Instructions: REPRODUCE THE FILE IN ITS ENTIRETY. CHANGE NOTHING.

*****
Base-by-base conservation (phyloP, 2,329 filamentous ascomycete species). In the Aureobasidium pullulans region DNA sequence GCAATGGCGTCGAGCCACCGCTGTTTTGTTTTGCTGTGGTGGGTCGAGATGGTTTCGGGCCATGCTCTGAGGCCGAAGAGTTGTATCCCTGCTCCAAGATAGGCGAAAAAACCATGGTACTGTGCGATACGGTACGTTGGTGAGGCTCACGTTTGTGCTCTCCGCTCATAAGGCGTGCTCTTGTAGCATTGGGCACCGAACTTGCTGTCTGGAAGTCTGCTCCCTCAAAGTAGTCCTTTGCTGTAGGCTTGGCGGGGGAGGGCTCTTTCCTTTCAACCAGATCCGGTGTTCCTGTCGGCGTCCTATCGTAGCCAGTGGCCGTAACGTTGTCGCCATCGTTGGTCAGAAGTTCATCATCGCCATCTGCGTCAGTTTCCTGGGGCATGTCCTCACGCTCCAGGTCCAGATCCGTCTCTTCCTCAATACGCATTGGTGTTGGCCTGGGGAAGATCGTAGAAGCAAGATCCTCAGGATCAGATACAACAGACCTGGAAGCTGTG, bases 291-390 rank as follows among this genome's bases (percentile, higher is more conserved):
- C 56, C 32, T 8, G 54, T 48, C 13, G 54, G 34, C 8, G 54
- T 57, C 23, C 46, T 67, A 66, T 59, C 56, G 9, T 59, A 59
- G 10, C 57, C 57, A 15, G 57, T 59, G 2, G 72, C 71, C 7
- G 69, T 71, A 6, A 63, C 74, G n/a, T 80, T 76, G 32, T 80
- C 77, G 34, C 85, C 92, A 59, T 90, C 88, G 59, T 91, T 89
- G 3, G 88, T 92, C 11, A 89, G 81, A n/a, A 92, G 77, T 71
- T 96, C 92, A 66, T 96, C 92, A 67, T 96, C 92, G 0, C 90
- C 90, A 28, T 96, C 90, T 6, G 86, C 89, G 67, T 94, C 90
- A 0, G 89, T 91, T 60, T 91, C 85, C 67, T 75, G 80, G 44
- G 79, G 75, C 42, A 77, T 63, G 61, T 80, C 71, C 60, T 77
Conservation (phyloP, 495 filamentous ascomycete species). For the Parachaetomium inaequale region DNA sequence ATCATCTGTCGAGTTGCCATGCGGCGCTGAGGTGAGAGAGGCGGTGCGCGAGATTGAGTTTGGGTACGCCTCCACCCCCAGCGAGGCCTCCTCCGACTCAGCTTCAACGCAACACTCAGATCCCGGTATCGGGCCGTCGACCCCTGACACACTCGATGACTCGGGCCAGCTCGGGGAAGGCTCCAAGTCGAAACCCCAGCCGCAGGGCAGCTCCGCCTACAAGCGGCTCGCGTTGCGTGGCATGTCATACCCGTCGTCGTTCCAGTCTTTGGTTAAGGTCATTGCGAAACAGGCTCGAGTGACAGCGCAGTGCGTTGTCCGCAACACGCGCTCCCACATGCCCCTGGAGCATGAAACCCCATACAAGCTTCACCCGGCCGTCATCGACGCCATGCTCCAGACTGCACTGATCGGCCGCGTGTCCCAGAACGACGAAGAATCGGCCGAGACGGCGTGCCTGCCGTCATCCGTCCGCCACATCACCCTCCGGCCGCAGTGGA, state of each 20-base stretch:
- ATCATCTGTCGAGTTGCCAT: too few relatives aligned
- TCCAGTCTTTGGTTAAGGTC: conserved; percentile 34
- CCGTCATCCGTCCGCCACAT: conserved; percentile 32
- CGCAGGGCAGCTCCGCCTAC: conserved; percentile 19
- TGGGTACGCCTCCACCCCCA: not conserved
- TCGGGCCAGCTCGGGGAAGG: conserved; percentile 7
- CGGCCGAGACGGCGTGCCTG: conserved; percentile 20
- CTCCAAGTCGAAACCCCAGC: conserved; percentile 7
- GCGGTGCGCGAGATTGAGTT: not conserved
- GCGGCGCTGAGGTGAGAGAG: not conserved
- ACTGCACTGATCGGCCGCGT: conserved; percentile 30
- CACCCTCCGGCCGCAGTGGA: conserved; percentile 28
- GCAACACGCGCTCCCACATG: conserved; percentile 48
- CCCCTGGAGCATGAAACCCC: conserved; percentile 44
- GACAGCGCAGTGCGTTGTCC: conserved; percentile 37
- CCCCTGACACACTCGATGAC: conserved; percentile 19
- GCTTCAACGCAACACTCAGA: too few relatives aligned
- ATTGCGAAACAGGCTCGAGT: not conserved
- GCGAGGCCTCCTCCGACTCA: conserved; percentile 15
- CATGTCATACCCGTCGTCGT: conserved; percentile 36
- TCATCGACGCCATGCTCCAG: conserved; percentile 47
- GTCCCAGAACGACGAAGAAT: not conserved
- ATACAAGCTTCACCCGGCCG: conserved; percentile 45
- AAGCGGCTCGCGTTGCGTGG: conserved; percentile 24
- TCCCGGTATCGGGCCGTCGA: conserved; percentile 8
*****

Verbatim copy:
Base-by-base conservation (phyloP, 2,329 filamentous ascomycete species). In the Aureobasidium pullulans region DNA sequence GCAATGGCGTCGAGCCACCGCTGTTTTGTTTTGCTGTGGTGGGTCGAGATGGTTTCGGGCCATGCTCTGAGGCCGAAGAGTTGTATCCCTGCTCCAAGATAGGCGAAAAAACCATGGTACTGTGCGATACGGTACGTTGGTGAGGCTCACGTTTGTGCTCTCCGCTCATAAGGCGTGCTCTTGTAGCATTGGGCACCGAACTTGCTGTCTGGAAGTCTGCTCCCTCAAAGTAGTCCTTTGCTGTAGGCTTGGCGGGGGAGGGCTCTTTCCTTTCAACCAGATCCGGTGTTCCTGTCGGCGTCCTATCGTAGCCAGTGGCCGTAACGTTGTCGCCATCGTTGGTCAGAAGTTCATCATCGCCATCTGCGTCAGTTTCCTGGGGCATGTCCTCACGCTCCAGGTCCAGATCCGTCTCTTCCTCAATACGCATTGGTGTTGGCCTGGGGAAGATCGTAGAAGCAAGATCCTCAGGATCAGATACAACAGACCTGGAAGCTGTG, bases 291-390 rank as follows among this genome's bases (percentile, higher is more conserved):
- C 56, C 32, T 8, G 54, T 48, C 13, G 54, G 34, C 8, G 54
- T 57, C 23, C 46, T 67, A 66, T 59, C 56, G 9, T 59, A 59
- G 10, C 57, C 57, A 15, G 57, T 59, G 2, G 72, C 71, C 7
- G 69, T 71, A 6, A 63, C 74, G n/a, T 80, T 76, G 32, T 80
- C 77, G 34, C 85, C 92, A 59, T 90, C 88, G 59, T 91, T 89
- G 3, G 88, T 92, C 11, A 89, G 81, A n/a, A 92, G 77, T 71
- T 96, C 92, A 66, T 96, C 92, A 67, T 96, C 92, G 0, C 90
- C 90, A 28, T 96, C 90, T 6, G 86, C 89, G 67, T 94, C 90
- A 0, G 89, T 91, T 60, T 91, C 85, C 67, T 75, G 80, G 44
- G 79, G 75, C 42, A 77, T 63, G 61, T 80, C 71, C 60, T 77
Conservation (phyloP, 495 filamentous ascomycete species). For the Parachaetomium inaequale region DNA sequence ATCATCTGTCGAGTTGCCATGCGGCGCTGAGGTGAGAGAGGCGGTGCGCGAGATTGAGTTTGGGTACGCCTCCACCCCCAGCGAGGCCTCCTCCGACTCAGCTTCAACGCAACACTCAGATCCCGGTATCGGGCCGTCGACCCCTGACACACTCGATGACTCGGGCCAGCTCGGGGAAGGCTCCAAGTCGAAACCCCAGCCGCAGGGCAGCTCCGCCTACAAGCGGCTCGCGTTGCGTGGCATGTCATACCCGTCGTCGTTCCAGTCTTTGGTTAAGGTCATTGCGAAACAGGCTCGAGTGACAGCGCAGTGCGTTGTCCGCAACACGCGCTCCCACATGCCCCTGGAGCATGAAACCCCATACAAGCTTCACCCGGCCGTCATCGACGCCATGCTCCAGACTGCACTGATCGGCCGCGTGTCCCAGAACGACGAAGAATCGGCCGAGACGGCGTGCCTGCCGTCATCCGTCCGCCACATCACCCTCCGGCCGCAGTGGA, state of each 20-base stretch:
- ATCATCTGTCGAGTTGCCAT: too few relatives aligned
- TCCAGTCTTTGGTTAAGGTC: conserved; percentile 34
- CCGTCATCCGTCCGCCACAT: conserved; percentile 32
- CGCAGGGCAGCTCCGCCTAC: conserved; percentile 19
- TGGGTACGCCTCCACCCCCA: not conserved
- TCGGGCCAGCTCGGGGAAGG: conserved; percentile 7
- CGGCCGAGACGGCGTGCCTG: conserved; percentile 20
- CTCCAAGTCGAAACCCCAGC: conserved; percentile 7
- GCGGTGCGCGAGATTGAGTT: not conserved
- GCGGCGCTGAGGTGAGAGAG: not conserved
- ACTGCACTGATCGGCCGCGT: conserved; percentile 30
- CACCCTCCGGCCGCAGTGGA: conserved; percentile 28
- GCAACACGCGCTCCCACATG: conserved; percentile 48
- CCCCTGGAGCATGAAACCCC: conserved; percentile 44
- GACAGCGCAGTGCGTTGTCC: conserved; percentile 37
- CCCCTGACACACTCGATGAC: conserved; percentile 19
- GCTTCAACGCAACACTCAGA: too few relatives aligned
- ATTGCGAAACAGGCTCGAGT: not conserved
- GCGAGGCCTCCTCCGACTCA: conserved; percentile 15
- CATGTCATACCCGTCGTCGT: conserved; percentile 36
- TCATCGACGCCATGCTCCAG: conserved; percentile 47
- GTCCCAGAACGACGAAGAAT: not conserved
- ATACAAGCTTCACCCGGCCG: conserved; percentile 45
- AAGCGGCTCGCGTTGCGTGG: conserved; percentile 24
- TCCCGGTATCGGGCCGTCGA: conserved; percentile 8